Do you leave your front door open, allowing anyone who chooses to walk in and command your attention? I highly doubt it. And yet this is exactly how our email inboxes function.
Your email is the front door for access to your work identity. And anyone who has access to the Internet can step right in — they don’t even have knock.
For most of us, this is leading to an ever-increasing amount of noise in our inboxes. And the volume of these superfluous messages increases in direct proportion to your stature. The more successful or influential you are, the more noise you have to wade through on a daily basis.
This assertion is borne out by a recent study, highlighted in the Harvard Business Review, that analyzed how much time managers devoted to email, IM, and other “e-communications” at 24 large global companies. A quick overview:
- Senior executives now receive 200 (or more) emails per day.
- The average frontline supervisor devotes about eight hours each week—a full business day—to sending, reading, and answering e-communications.
- Of the eight hours managers devote to e-communications each week, we estimate that 25% of that time is consumed reading emails that should not have been sent to that particular manager and 25% is spent responding to emails that the manager should never have answered.
In short, the average manager spends about half a day each week processing irrelevant messages. If we play the math out, that means you could easily spend 26 days — or five work weeks — each year dealing with messages that do not matter and are irrelevant to your work.
All those people just strolling in through your “front door” can have a huge, negative effect on your productivity. And that’s just from processing the messages. Think about what requests and distractions await inside of them. Because those add up too.
In the past two weeks, I have fielded requests for 8 interviews. (This is, of course, flattering and I’m by no means complaining about people being interested in my ideas.) That said, let’s look at the possible impact of these 8 people who just stepped in my front door to talk shop.
Each interview, if we account for the back-and-forth messages needed to schedule it, will probably take at least 1 hour. So if I say yes to every single opportunity, I am committing at least 8 hours of my time to fulfilling them. In other words, I could easily spend 1 workday out of every 10 workdays talking about my work rather than doing my work.
And maybe that’s worth it. I do, afterall, have a new book that I want to succeed so getting the word out is important. But equally important is understanding the tradeoffs I am making every time I read an unexpected email and/or agree to an unanticipated request. The ripple effect of accommodating every single stranger who steps through your front door can be substantive — and deeply distracting.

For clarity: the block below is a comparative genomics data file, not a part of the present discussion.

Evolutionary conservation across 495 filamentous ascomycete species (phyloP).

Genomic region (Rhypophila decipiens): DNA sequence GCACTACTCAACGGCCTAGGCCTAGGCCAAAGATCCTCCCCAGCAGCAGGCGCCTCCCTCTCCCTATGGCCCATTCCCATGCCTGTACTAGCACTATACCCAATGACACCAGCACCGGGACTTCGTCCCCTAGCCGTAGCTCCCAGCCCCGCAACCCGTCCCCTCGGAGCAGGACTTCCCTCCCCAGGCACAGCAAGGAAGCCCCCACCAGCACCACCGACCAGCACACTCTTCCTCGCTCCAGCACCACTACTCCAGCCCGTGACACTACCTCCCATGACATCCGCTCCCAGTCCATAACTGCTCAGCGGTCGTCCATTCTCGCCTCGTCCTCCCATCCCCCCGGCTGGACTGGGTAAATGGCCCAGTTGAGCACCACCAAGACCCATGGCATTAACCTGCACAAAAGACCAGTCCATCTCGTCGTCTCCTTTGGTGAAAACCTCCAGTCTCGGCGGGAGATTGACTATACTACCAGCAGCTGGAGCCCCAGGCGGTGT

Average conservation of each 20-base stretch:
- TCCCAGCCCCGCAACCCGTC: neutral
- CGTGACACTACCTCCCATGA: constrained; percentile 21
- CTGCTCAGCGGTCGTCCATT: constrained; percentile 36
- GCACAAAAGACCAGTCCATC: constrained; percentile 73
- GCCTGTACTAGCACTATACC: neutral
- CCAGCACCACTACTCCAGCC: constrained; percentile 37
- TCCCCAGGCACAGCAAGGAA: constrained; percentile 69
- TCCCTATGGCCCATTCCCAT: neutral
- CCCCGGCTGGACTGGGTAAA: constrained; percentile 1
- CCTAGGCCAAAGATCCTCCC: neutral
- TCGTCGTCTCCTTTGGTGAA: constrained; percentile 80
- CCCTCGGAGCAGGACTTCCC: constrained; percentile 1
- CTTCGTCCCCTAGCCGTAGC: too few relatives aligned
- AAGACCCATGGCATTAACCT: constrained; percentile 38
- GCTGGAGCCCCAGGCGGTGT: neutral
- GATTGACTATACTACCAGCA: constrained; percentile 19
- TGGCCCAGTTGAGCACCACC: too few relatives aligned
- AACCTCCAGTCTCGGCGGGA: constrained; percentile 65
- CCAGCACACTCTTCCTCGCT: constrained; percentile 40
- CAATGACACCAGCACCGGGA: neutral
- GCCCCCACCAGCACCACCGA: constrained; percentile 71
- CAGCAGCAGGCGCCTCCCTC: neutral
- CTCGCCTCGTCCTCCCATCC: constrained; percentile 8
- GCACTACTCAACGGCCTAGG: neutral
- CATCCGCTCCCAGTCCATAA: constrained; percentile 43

Unfortunately, there’s no way to really close that door. But you can be more conscious about how you respond to everyone who steps over the threshold. A few ideas:
- Make a set of hard-and-fast rules for yourself about what types of opportunities will get a “yes” and politely decline everything else. For most of us, there’s a pattern to the email noise — whether it be a steady stream of interview requests, speaking engagements, investment opportunities, pro bono work inquiries, freelance jobs, or something else. Decide what criteria need to be present for such an opportunity to be worthwhile for you and make a checklist that you keep handy. If an opportunity ticks all the boxes and you have bandwidth, say yes. If it doesn’t, commit to saying no.
- Analyze what types of unsolicited email inquiries tend to really eat up your time, and create a system for expediting them. Maybe you get a lot of emails from customers asking you the same question again and again, or maybe it’s inquirites from eager admirers who always ask for advice about the same topics. Once you identify the types of inquiries that are creating the biggest drag on your productivity, strategize about how to deal with them before they usurp your attention—whether that’s setting up an auto-responder, using Gmail to create canned email responses, or redirecting them to an FAQ on your website.
- Shift from saying “I can’t do that” to “I don’t do that”. Language is powerful, and simple tweaks to the way that you say “no” can have an outsize impact on people’s perception of you. In a 2012 study recently recapped in New York Magazine, researchers found that it was easier for people to stick to resolutions if they said “don’t” instead of “can’t.” So, for instance, you might say, “I don’t answer emails on Saturday” instead of “I can’t answer emails on Saturday”. When you say you “can’t do” something, it conveys weakness and inadequacy—giving the sense that you might want to do the task, but aren’t actually able to. Whereas when you say you “don’t do” something, it conveys power and conviction, a feeling of a rule to which you are staunchly committed. (For more tips on saying “no” check out this piece.)
The next time a new inquiry appears in your inbox, think about how you would feel if that person physically walked into your office and asked you the same question. Would you interrupt what you were doing to give them 100% of your attention? Would it be worth sacrificing the work you had planned to focus on to fulfill their request? If you agree to what they are asking now, will you regret it later?
You can’t control who shows up in your inbox, but you can control how you respond. Nobody knows your priorities better than you.
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For more insight on the psychology behind email addiction, actionable tips on managing inbox overload, and word-for-word scripts for pitching, negotiating, and delivering criticism via email, check out my book: Unsubscribe.